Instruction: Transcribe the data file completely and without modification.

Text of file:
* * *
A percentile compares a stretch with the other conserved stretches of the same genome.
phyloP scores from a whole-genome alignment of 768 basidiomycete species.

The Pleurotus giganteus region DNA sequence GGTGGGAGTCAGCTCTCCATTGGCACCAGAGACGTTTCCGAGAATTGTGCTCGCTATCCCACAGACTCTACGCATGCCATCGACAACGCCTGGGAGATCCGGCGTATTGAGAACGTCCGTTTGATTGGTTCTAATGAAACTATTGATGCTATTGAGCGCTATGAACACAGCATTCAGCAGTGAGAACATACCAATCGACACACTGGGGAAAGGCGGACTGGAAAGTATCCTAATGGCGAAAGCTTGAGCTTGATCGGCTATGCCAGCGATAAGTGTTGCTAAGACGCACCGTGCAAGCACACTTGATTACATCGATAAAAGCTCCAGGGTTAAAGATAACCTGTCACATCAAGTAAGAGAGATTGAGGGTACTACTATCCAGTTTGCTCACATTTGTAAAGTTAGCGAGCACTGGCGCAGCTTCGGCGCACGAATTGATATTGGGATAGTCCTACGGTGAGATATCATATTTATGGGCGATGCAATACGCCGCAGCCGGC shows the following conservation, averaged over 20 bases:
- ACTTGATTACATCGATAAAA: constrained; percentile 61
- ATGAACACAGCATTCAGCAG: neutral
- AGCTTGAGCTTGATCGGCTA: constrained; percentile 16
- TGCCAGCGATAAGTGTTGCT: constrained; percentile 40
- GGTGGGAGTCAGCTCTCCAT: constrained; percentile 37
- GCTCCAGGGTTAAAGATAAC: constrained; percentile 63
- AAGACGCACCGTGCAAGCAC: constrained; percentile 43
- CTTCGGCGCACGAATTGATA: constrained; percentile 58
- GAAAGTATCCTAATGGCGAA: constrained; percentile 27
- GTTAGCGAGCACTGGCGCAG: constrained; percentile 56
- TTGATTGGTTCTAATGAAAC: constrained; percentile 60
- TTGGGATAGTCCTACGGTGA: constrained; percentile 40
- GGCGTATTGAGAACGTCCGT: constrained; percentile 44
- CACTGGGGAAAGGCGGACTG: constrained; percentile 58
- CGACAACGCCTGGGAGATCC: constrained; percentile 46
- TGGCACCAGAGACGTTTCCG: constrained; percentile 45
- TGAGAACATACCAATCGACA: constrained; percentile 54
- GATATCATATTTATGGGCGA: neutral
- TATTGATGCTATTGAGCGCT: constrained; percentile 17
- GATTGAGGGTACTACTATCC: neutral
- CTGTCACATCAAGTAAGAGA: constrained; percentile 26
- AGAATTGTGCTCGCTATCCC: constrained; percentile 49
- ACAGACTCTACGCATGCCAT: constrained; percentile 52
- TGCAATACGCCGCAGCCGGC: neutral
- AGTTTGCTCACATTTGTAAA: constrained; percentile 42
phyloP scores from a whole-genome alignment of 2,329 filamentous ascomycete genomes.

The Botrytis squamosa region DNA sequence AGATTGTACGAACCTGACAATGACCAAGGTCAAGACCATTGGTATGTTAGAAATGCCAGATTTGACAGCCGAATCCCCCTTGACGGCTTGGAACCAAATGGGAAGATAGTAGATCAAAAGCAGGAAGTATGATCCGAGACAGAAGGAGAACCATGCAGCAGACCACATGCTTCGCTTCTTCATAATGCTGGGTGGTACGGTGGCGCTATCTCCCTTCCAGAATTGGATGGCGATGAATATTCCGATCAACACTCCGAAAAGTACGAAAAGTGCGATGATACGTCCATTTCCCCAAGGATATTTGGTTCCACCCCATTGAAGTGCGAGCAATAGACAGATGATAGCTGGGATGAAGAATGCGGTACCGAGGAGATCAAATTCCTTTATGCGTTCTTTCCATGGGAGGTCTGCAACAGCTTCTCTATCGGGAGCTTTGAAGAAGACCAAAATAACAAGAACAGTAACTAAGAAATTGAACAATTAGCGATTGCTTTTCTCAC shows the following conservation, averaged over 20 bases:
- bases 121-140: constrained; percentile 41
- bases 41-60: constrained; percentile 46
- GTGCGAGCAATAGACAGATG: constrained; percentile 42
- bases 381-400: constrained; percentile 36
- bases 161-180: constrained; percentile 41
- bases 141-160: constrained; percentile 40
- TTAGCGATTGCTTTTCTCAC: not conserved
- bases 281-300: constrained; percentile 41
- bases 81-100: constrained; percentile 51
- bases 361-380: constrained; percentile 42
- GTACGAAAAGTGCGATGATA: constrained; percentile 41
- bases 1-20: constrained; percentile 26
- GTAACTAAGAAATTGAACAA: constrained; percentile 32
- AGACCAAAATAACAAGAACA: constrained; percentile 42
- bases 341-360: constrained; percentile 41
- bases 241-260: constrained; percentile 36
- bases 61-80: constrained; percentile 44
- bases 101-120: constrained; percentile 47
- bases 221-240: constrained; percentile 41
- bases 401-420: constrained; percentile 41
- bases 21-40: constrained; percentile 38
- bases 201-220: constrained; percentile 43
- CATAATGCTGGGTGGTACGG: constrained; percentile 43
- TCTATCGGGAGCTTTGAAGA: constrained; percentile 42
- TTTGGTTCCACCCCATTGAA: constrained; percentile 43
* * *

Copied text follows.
A percentile compares a stretch with the other conserved stretches of the same genome.
phyloP scores from a whole-genome alignment of 768 basidiomycete species.

The Pleurotus giganteus region DNA sequence GGTGGGAGTCAGCTCTCCATTGGCACCAGAGACGTTTCCGAGAATTGTGCTCGCTATCCCACAGACTCTACGCATGCCATCGACAACGCCTGGGAGATCCGGCGTATTGAGAACGTCCGTTTGATTGGTTCTAATGAAACTATTGATGCTATTGAGCGCTATGAACACAGCATTCAGCAGTGAGAACATACCAATCGACACACTGGGGAAAGGCGGACTGGAAAGTATCCTAATGGCGAAAGCTTGAGCTTGATCGGCTATGCCAGCGATAAGTGTTGCTAAGACGCACCGTGCAAGCACACTTGATTACATCGATAAAAGCTCCAGGGTTAAAGATAACCTGTCACATCAAGTAAGAGAGATTGAGGGTACTACTATCCAGTTTGCTCACATTTGTAAAGTTAGCGAGCACTGGCGCAGCTTCGGCGCACGAATTGATATTGGGATAGTCCTACGGTGAGATATCATATTTATGGGCGATGCAATACGCCGCAGCCGGC shows the following conservation, averaged over 20 bases:
- ACTTGATTACATCGATAAAA: constrained; percentile 61
- ATGAACACAGCATTCAGCAG: neutral
- AGCTTGAGCTTGATCGGCTA: constrained; percentile 16
- TGCCAGCGATAAGTGTTGCT: constrained; percentile 40
- GGTGGGAGTCAGCTCTCCAT: constrained; percentile 37
- GCTCCAGGGTTAAAGATAAC: constrained; percentile 63
- AAGACGCACCGTGCAAGCAC: constrained; percentile 43
- CTTCGGCGCACGAATTGATA: constrained; percentile 58
- GAAAGTATCCTAATGGCGAA: constrained; percentile 27
- GTTAGCGAGCACTGGCGCAG: constrained; percentile 56
- TTGATTGGTTCTAATGAAAC: constrained; percentile 60
- TTGGGATAGTCCTACGGTGA: constrained; percentile 40
- GGCGTATTGAGAACGTCCGT: constrained; percentile 44
- CACTGGGGAAAGGCGGACTG: constrained; percentile 58
- CGACAACGCCTGGGAGATCC: constrained; percentile 46
- TGGCACCAGAGACGTTTCCG: constrained; percentile 45
- TGAGAACATACCAATCGACA: constrained; percentile 54
- GATATCATATTTATGGGCGA: neutral
- TATTGATGCTATTGAGCGCT: constrained; percentile 17
- GATTGAGGGTACTACTATCC: neutral
- CTGTCACATCAAGTAAGAGA: constrained; percentile 26
- AGAATTGTGCTCGCTATCCC: constrained; percentile 49
- ACAGACTCTACGCATGCCAT: constrained; percentile 52
- TGCAATACGCCGCAGCCGGC: neutral
- AGTTTGCTCACATTTGTAAA: constrained; percentile 42
phyloP scores from a whole-genome alignment of 2,329 filamentous ascomycete genomes.

The Botrytis squamosa region DNA sequence AGATTGTACGAACCTGACAATGACCAAGGTCAAGACCATTGGTATGTTAGAAATGCCAGATTTGACAGCCGAATCCCCCTTGACGGCTTGGAACCAAATGGGAAGATAGTAGATCAAAAGCAGGAAGTATGATCCGAGACAGAAGGAGAACCATGCAGCAGACCACATGCTTCGCTTCTTCATAATGCTGGGTGGTACGGTGGCGCTATCTCCCTTCCAGAATTGGATGGCGATGAATATTCCGATCAACACTCCGAAAAGTACGAAAAGTGCGATGATACGTCCATTTCCCCAAGGATATTTGGTTCCACCCCATTGAAGTGCGAGCAATAGACAGATGATAGCTGGGATGAAGAATGCGGTACCGAGGAGATCAAATTCCTTTATGCGTTCTTTCCATGGGAGGTCTGCAACAGCTTCTCTATCGGGAGCTTTGAAGAAGACCAAAATAACAAGAACAGTAACTAAGAAATTGAACAATTAGCGATTGCTTTTCTCAC shows the following conservation, averaged over 20 bases:
- bases 121-140: constrained; percentile 41
- bases 41-60: constrained; percentile 46
- GTGCGAGCAATAGACAGATG: constrained; percentile 42
- bases 381-400: constrained; percentile 36
- bases 161-180: constrained; percentile 41
- bases 141-160: constrained; percentile 40
- TTAGCGATTGCTTTTCTCAC: not conserved
- bases 281-300: constrained; percentile 41
- bases 81-100: constrained; percentile 51
- bases 361-380: constrained; percentile 42
- GTACGAAAAGTGCGATGATA: constrained; percentile 41
- bases 1-20: constrained; percentile 26
- GTAACTAAGAAATTGAACAA: constrained; percentile 32
- AGACCAAAATAACAAGAACA: constrained; percentile 42
- bases 341-360: constrained; percentile 41
- bases 241-260: constrained; percentile 36
- bases 61-80: constrained; percentile 44
- bases 101-120: constrained; percentile 47
- bases 221-240: constrained; percentile 41
- bases 401-420: constrained; percentile 41
- bases 21-40: constrained; percentile 38
- bases 201-220: constrained; percentile 43
- CATAATGCTGGGTGGTACGG: constrained; percentile 43
- TCTATCGGGAGCTTTGAAGA: constrained; percentile 42
- TTTGGTTCCACCCCATTGAA: constrained; percentile 43